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Shinjuku, Tokyo, Japan

Japan Remains Hermetically Sealed

by Robert Schrader on June 2, 2020

A couple Tuesday nights ago, a story about the return of international tourists to Japan began circulating—and it made my heart skip a beat. First posted on The Japan Times (sourced from reporting by from Kyodo News Agency), the article claimed Japan would not only be re-opening to foreigners as early as July, but would be paying up to half of their travel costs (without specifying which costs or the means of reimbursement).

I was hopeful—OK, I was giddy—but I was hesitant to declare victory. The Japanese media, at least during this never-ending coronavirus news cycle, have demonstrated a tendency to conflate government gossip with policy pronouncements; I made a post on Japan Starts Here’s Facebook page, but otherwise decided to sleep on it.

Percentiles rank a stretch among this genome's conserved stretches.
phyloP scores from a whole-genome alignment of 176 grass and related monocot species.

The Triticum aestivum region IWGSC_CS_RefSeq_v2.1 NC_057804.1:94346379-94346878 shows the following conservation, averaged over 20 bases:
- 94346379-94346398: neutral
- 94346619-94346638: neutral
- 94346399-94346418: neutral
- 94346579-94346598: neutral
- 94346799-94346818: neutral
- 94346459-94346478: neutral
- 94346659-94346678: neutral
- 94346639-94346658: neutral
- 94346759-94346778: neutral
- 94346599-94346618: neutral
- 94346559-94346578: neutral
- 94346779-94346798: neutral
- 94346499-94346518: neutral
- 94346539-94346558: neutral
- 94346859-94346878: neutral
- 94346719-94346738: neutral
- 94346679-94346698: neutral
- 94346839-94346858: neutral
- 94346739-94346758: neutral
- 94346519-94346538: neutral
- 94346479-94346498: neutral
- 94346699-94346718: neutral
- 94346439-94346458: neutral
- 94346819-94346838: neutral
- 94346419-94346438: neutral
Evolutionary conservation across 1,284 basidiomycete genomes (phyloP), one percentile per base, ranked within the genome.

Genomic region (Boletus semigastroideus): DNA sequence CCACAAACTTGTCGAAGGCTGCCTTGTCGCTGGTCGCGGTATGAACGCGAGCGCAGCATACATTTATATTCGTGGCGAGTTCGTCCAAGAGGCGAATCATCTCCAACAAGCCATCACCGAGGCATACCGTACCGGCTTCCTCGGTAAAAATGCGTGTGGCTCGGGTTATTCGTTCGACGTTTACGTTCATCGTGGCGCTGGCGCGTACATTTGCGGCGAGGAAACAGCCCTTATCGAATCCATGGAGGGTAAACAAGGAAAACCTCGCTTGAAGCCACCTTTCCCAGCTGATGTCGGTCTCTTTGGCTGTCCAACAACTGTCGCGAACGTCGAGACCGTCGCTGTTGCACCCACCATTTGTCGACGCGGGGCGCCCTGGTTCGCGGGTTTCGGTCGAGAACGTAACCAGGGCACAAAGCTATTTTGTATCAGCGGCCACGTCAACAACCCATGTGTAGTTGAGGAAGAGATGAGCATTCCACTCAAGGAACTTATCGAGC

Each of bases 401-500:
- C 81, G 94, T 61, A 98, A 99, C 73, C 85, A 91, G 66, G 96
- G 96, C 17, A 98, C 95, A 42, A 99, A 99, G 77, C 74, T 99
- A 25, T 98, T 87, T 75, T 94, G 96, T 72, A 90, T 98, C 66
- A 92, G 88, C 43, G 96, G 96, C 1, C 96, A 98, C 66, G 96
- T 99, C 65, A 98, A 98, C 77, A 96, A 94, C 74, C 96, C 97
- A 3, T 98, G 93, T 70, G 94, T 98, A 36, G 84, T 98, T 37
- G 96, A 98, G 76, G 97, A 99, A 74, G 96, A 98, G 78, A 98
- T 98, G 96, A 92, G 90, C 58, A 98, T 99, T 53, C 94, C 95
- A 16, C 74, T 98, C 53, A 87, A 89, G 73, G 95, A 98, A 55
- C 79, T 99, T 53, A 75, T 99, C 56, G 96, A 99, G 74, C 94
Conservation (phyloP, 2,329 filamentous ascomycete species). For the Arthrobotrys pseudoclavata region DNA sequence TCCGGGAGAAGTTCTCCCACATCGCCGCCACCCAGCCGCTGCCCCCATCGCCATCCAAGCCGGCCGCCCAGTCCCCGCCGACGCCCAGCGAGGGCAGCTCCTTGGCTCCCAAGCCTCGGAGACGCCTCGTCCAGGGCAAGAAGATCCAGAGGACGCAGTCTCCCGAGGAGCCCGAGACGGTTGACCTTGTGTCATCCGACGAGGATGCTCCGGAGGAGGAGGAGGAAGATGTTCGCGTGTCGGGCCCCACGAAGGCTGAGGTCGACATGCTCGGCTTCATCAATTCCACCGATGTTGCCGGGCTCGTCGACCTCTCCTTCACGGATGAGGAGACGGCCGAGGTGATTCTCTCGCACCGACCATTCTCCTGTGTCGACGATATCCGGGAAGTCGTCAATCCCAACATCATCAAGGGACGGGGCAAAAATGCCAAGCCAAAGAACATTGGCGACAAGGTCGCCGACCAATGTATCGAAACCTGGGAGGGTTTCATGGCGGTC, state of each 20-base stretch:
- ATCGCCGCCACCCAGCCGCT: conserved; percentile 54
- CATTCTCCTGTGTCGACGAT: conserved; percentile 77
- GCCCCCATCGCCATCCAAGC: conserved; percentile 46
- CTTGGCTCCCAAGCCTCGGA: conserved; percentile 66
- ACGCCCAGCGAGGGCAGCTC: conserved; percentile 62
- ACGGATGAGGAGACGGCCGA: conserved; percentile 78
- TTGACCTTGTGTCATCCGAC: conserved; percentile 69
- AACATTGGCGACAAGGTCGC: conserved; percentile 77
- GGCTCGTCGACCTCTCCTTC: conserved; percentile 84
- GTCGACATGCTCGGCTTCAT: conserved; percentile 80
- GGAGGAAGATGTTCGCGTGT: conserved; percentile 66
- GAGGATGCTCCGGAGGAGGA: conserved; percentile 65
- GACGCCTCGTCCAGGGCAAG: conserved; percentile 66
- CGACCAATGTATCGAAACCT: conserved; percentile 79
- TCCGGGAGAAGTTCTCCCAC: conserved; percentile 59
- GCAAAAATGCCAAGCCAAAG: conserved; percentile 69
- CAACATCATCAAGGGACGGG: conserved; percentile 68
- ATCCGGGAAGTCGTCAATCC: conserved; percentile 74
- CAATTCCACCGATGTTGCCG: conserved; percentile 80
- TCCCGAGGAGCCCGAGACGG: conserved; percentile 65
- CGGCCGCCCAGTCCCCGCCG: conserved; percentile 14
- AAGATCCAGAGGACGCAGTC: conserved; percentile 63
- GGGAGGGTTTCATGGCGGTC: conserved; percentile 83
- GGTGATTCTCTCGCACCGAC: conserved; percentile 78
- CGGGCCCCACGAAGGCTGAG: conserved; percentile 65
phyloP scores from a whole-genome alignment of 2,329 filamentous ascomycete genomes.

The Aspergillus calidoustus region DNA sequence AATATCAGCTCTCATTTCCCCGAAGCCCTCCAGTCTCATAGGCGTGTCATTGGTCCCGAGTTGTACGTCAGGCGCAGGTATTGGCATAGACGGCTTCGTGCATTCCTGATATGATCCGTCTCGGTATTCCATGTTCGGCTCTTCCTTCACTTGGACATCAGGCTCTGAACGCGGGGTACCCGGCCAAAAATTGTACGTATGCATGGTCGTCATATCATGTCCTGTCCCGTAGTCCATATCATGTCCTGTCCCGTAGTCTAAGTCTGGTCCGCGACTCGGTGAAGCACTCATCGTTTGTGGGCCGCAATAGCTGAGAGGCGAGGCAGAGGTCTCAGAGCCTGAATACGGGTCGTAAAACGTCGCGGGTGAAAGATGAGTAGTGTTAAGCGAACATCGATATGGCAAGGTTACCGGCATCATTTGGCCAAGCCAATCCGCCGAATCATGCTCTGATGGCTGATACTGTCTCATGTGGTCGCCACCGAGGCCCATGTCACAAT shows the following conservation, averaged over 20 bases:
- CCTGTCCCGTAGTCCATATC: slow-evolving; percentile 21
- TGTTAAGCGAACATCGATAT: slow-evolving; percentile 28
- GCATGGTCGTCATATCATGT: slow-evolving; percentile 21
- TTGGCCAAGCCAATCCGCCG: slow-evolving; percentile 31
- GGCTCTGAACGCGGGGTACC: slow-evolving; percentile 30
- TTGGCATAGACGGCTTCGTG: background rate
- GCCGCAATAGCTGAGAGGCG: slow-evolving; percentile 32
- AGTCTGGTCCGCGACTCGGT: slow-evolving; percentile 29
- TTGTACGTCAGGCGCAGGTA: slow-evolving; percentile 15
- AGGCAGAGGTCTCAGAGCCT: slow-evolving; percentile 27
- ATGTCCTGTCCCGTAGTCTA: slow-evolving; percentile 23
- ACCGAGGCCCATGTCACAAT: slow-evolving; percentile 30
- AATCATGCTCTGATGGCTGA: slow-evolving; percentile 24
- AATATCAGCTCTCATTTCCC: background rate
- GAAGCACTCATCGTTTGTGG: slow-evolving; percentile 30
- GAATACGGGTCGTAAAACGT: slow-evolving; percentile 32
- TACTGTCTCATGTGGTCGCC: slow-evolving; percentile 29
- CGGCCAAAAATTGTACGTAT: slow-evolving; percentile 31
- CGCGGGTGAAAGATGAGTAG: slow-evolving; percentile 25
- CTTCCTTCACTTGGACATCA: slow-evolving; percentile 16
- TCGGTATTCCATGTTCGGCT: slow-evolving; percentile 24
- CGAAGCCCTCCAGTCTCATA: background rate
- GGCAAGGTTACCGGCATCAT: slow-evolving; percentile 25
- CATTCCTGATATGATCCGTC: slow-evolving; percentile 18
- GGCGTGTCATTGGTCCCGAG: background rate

To my delight, I woke Wednesday morning to find I hadn’t dreamed up the story, which was still published on Japan Times and Kyodo, though it hadn’t yet spread to the Western world’s internet. Could my months-long nightmare—foreigners banned, indefinitely, from visiting Japan—be over?

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No, Japan Won’t Pay You to Visit

That Wednesday afternoon, I was pleased to see the half-price-trips-to-Japan-for-foreigners story had spread to The Asahi Shimbun, a less popular website (for foreigners) than The Japan Times, but perhaps a more reputable one within Japan. I was pleased, at least until I read it: Asahi’s article explicitly state that the so-called “Go To Travel” campaign was intended to stimulate domestic tourism; there was no mention of foreign travelers, apart from the fact that they had declined 99.9% year-over-year. Disappointed but not shocked, I emailed the staff at Kyodo to seek clarification.